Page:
From Tahrir to urgently-needed trade
Recent violence in Cairo and other parts of Egypt sparked serious concerns about the direction of the country and the intentions of the Supreme Council of the Armed Forces. Not only did the lethal action against unarmed demonstrators shift attention away from the electoral process and the political transition, it further delays prospects for a recovery of Egypt’s rapidly deteriorating economy.
Egypt’s economy may face a severe crisis due to persistent street protests, strikes, capital flight, rising inflation, increased food prices and unemployment. Tourism has tanked, factories have shut their doors, and anyone with a job is clamoring for higher wages. The country has been hemorrhaging foreign reserves, and Egypt may run out of dollars within months.
Mahmoud Nasr, a senior army financial official, estimated that Egypt’s dollar reserves would plummet by one-third by the end of January – reaching a paltry $15 billion. An International Monetary Fund official recently estimated that Egypt would likely run out of cash in 2-3 months, which could prompt panic, further devaluation of the Egyptian pound, and massive inflation. This cash flow problem amplifies underlying distortions that will only be resolved by significant fiscal reform and the revamping of subsidy policies.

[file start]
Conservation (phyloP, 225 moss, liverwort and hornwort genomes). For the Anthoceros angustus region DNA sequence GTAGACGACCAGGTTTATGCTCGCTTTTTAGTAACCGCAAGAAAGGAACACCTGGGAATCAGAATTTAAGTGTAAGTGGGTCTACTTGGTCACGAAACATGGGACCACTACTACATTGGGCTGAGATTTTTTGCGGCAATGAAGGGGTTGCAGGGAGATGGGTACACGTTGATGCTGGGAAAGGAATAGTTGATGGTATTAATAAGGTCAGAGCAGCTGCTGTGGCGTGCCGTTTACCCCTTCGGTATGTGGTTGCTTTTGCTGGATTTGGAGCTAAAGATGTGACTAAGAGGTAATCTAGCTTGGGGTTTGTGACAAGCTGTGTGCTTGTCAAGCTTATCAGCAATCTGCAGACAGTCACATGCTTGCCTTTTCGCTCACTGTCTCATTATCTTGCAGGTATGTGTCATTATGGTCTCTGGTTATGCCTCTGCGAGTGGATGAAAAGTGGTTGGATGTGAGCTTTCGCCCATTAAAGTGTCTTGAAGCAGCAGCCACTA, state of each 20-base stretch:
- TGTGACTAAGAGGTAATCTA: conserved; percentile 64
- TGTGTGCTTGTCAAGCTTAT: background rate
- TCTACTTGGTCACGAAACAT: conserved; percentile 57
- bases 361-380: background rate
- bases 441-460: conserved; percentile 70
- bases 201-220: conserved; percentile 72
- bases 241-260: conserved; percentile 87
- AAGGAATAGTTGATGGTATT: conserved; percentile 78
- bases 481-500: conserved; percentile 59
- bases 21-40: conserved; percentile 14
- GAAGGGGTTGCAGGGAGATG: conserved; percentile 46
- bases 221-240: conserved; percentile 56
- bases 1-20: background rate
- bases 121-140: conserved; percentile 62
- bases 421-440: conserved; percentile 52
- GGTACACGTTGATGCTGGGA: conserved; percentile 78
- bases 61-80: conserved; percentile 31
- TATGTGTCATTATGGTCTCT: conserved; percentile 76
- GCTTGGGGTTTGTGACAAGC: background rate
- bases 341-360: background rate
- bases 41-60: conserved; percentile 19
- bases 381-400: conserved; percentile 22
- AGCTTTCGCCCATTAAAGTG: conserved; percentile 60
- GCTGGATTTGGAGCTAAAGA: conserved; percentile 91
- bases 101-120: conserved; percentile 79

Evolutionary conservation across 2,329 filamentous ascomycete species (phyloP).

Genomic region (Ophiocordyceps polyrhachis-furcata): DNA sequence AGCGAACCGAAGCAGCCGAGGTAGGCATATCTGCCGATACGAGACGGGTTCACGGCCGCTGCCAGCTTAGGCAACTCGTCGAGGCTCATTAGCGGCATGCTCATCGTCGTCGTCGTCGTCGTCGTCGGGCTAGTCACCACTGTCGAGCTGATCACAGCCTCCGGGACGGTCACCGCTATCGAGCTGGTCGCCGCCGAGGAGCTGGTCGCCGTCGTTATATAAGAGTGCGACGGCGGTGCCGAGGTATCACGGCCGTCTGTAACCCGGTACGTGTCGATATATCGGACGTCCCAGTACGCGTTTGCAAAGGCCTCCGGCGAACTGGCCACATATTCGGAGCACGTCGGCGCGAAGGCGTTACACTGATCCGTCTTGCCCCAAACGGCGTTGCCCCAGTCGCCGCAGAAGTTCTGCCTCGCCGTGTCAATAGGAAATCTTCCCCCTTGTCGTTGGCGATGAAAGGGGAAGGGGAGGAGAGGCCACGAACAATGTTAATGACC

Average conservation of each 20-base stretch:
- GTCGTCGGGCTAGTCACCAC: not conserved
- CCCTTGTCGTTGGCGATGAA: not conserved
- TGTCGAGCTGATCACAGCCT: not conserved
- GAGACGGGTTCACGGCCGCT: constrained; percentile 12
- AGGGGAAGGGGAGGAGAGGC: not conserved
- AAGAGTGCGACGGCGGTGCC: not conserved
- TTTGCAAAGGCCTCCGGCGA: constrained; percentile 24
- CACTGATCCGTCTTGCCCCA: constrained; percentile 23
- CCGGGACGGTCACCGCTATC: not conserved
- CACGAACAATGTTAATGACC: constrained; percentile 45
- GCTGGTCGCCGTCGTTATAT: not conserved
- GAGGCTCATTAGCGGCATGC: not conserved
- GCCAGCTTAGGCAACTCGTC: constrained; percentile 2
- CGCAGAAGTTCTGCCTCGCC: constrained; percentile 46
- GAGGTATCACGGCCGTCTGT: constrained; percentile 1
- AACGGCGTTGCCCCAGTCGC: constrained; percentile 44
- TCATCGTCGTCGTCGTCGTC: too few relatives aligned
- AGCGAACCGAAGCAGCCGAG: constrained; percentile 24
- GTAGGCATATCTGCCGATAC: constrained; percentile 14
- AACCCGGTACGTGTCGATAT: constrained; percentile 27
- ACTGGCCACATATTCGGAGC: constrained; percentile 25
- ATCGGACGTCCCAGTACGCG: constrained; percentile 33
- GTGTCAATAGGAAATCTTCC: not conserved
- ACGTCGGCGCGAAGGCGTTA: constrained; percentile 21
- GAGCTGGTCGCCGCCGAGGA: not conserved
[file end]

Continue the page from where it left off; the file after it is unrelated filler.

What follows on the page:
Buoyed by promises from Gulf countries of financial assistance, Egypt shunned loans offered by the IMF and the World Bank last June because – according to Planning Ministry officials – they did not want to add additional debt burden and because conditions were “incompatible with Egypt’s national interest.” But as funds from the Gulf have not been forthcoming, Egypt will likely return to these financial institutions to renegotiate aid packages.